MDMA / 'Ecstasy'
What is MDMA (ecstasy)?
MDMA (ecstasy) is a drug that produces feelings of euphoria and empathy along with energising effects similar to amphetamine.
MDMA was first made by the Merck pharmaceutical company in 1912, but its history as a recreational drug really began when pharmacologist Alexander Shulgin made some and tested it on himself in 1976. Some psychotherapists started using it to assist therapy, and it began gaining popularity and notoriety as the recreational drug ‘ecstasy’.
What are the different forms of MDMA (ecstasy)?
MDMA is often taken in pill form (‘ecstasy’ pills). In the last decade however, there has been a shift towards MDMA being sold as a powder, which often looks like crushed up, off-white, brownish or yellowish crystals. MDMA powder can be swallowed, dissolved into a drink or snorted.
Pills or powders sold as ‘ecstasy’ or MDMA cannot be relied on to contain any MDMA. Often pills or powders have other drugs and fillers mixed in, such as the drug PMA. This can make things much riskier. The designs on ecstasy pills are not a good guide to their safety and reliability as pills with a 'good reputation' can have their designs copied.
The quantity of MDMA in pills and powders varies all the way from 0% (e.g. pills made of plaster of Paris) to close to 100%, so you can't guide your dose reliably by the amount of powder or number of pills. This means that users can accidentally take more than intended. A single pill can contain enough MDMA to make some people feel overwhelmed, and on occasion pills and capsules have appeared which have contained quite dangerous amounts in one unit. Someone accustomed to taking several weak pills can overdose if the purity increases.
The popularity of MDMA powder is in part a reaction to the suspicion people have of pills. However, PMMA and other potentially harmful substances have been found in both pills and powder. Neither type can be relied upon to be unadulterated, or to contain a fixed dose.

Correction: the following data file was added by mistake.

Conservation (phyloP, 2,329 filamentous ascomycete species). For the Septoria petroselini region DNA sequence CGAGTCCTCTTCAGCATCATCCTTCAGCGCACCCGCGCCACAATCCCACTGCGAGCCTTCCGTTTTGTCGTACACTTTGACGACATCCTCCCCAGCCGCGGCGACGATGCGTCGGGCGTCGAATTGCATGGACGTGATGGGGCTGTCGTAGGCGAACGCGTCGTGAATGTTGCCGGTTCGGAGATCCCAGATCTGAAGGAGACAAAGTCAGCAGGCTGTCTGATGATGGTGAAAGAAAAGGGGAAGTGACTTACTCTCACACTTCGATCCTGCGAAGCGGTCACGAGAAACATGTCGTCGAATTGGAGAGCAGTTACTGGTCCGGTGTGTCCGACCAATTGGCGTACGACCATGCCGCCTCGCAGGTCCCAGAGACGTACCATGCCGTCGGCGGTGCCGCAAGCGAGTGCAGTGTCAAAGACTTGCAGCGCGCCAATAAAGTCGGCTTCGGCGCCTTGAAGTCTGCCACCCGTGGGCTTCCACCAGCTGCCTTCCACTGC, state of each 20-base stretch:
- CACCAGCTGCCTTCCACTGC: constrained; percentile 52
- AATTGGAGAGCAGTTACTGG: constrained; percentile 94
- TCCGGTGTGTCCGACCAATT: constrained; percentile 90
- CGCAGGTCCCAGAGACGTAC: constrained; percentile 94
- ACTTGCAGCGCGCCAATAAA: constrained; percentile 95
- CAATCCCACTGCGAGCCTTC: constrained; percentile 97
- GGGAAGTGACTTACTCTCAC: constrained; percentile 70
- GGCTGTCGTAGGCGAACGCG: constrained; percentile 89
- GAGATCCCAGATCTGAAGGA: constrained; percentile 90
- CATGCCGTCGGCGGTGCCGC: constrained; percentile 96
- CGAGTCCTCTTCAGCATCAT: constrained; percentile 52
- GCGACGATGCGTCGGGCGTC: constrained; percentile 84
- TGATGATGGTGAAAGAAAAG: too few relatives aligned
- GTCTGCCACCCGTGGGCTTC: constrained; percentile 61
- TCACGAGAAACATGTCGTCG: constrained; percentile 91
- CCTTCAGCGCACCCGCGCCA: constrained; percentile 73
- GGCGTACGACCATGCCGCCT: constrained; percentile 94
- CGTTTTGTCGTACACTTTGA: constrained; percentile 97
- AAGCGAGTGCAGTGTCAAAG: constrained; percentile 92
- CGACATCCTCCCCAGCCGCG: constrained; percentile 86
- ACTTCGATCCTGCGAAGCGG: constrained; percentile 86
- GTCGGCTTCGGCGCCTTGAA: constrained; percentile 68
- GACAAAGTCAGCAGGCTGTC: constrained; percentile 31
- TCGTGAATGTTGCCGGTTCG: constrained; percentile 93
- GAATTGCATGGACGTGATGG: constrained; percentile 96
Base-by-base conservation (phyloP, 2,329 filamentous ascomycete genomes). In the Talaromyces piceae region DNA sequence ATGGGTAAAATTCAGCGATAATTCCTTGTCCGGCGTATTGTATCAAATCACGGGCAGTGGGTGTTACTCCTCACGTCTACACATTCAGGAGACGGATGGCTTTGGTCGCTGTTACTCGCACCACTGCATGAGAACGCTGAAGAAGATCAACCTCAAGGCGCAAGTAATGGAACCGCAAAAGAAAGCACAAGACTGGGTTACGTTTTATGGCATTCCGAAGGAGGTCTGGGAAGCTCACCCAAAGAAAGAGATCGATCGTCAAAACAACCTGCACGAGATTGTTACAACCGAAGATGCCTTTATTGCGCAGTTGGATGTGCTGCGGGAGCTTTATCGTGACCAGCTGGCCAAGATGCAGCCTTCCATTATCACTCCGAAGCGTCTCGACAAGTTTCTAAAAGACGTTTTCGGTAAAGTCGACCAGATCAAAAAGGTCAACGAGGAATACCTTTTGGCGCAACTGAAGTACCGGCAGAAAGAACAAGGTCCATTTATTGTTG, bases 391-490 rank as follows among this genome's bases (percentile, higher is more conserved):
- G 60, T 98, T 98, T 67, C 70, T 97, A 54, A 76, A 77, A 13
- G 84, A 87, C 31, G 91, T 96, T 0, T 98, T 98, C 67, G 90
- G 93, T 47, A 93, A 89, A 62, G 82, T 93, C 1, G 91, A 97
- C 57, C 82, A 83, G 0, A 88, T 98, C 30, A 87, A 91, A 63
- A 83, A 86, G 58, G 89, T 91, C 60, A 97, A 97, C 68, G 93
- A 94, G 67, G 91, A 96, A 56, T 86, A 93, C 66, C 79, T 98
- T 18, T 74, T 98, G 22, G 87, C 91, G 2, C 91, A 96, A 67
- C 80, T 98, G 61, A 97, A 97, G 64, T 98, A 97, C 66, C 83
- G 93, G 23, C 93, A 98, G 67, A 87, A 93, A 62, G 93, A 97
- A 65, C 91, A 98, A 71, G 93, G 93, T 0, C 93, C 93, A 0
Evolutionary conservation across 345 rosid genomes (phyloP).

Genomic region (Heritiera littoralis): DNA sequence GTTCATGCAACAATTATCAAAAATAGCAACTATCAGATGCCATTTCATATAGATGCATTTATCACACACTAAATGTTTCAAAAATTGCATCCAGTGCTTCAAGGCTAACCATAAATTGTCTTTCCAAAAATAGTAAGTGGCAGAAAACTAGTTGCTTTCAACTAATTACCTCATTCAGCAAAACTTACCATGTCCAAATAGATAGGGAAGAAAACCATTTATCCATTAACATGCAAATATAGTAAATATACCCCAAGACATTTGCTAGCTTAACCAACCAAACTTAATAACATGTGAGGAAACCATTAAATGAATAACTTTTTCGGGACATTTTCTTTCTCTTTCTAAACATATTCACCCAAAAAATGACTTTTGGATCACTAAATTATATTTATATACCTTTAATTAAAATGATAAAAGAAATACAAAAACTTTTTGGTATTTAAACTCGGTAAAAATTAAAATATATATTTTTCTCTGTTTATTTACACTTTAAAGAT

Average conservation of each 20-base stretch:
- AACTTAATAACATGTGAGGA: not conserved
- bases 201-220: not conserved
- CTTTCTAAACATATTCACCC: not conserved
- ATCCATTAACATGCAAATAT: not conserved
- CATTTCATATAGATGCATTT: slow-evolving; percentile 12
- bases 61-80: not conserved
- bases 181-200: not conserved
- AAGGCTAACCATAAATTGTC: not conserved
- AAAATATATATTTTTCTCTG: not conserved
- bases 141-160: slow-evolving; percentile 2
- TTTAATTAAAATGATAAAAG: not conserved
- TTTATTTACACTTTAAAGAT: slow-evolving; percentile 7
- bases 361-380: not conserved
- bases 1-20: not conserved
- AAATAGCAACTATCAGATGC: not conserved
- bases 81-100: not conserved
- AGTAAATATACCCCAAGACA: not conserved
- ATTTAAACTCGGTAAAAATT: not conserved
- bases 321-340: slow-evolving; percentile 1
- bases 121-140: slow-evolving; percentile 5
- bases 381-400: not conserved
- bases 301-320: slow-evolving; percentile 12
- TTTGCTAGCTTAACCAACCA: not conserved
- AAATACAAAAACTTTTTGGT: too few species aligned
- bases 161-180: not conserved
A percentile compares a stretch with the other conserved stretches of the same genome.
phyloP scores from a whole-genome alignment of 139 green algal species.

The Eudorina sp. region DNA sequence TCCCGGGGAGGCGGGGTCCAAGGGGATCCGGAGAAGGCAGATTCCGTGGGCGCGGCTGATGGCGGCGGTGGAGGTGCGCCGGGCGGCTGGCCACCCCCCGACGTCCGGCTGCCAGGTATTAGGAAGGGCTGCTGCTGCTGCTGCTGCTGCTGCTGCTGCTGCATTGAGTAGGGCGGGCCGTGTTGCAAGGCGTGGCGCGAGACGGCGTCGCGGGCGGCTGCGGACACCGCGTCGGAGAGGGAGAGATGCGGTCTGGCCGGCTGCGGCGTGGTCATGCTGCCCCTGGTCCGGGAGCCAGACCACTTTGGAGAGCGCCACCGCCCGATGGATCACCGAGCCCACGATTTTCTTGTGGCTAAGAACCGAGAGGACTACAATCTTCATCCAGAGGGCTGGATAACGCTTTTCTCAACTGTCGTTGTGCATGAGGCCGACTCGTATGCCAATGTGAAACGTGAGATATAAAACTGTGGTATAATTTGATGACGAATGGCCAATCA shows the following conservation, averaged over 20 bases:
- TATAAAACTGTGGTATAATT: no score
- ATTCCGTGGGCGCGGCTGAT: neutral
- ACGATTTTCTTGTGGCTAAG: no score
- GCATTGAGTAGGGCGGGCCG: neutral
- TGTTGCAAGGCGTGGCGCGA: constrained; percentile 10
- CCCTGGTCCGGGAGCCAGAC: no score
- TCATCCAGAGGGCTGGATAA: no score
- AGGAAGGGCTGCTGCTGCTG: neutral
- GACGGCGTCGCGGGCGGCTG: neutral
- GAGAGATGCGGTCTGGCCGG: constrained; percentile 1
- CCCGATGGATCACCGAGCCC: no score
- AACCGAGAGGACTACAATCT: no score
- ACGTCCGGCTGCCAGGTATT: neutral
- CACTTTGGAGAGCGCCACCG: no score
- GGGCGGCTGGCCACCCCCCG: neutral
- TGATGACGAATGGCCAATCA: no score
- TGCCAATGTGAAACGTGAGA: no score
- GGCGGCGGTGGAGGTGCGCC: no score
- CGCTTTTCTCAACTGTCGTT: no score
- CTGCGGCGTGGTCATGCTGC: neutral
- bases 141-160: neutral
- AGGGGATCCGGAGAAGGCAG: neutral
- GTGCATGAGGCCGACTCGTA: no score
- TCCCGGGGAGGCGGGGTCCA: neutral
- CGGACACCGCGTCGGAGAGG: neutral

How does MDMA (ecstasy) work as a drug in the body and brain?
MDMA (ecstasy) is a stimulant (it is structurally similar to amphetamine) that can give feelings of energy and exhilaration. Unlike typical stimulants though, it also produces distinct social and emotional effects, and alters perception. Because of this some scientists have proposed that it should be classed as an 'entactogen'. Compared to other stimulants, MDMA is particularly powerful in releasing a brain chemical called serotonin. This seems to affect many systems in the brain, usually boosting mood, and sometimes producing slightly psychedelic ('trippy') changes in perception. MDMA also has the effect of increasing levels of the hormones oxytocin and vasopressin, which may be involved in making users feel emotionally connected. All these enjoyable effects of MDMA are potential sources of risk too. The effects of excess serotonin or vasopressin, or too much stimulation are among the reasons that MDMA occasionally causes harm and death.
What are the effects of MDMA (ecstasy)?
How soon the effects of MDMA are felt depends on the method in which it is taken. Swallowing an ‘ecstasy’ pill or MDMA ‘bomb’ (MDMA powder wrapped in a cigarette paper) may result in a time lag of 20 minutes to an hour before the effects really kick in. Effects peak around 2 hours after a pill is swallowed. If a pill is in fact mostly or all another drug like PMMA (which can cause fatalities in moderate to large doses), effects may take longer to come on, so taking more to boost the effects without waiting is risky. Snorting MDMA crystal/powder allows for much quicker absorption into the bloodstream and so the effects are felt much sooner but do not last as long.
The effects of MDMA when swallowed last several hours. Although everyone reacts differently, the typical effects reported following a dose of MDMA can be described as follows:
•Increased energy, alertness and wakefulness.
•Higher body temperature, heart rate and blood pressure (especially when dancing)
•Lower aggression and anxiety (though anxiety can sometimes increase in some people).
•Lifted mood or euphoria.
•Increased empathy and sense of intimacy with others.
•Perceptual changes: heightened sense of colour; blurred vision.
•Muscle clenching, especially the jaw.
Anecdotally, it seems that taking very high doses of MDMA may only increase the energising speed like effects of MDMA, not the euphoric or emotional effects. Unpleasant effects, like anxiety, feeling unbearably hot, over-stimulated, confused or anxious are more likely the more you take.
Very rarely, heart attacks, strokes, and other medical emergencies can be brought on by MDMA, especially in people with pre-existing health problems, or who take it in big amounts and mix it with other drugs.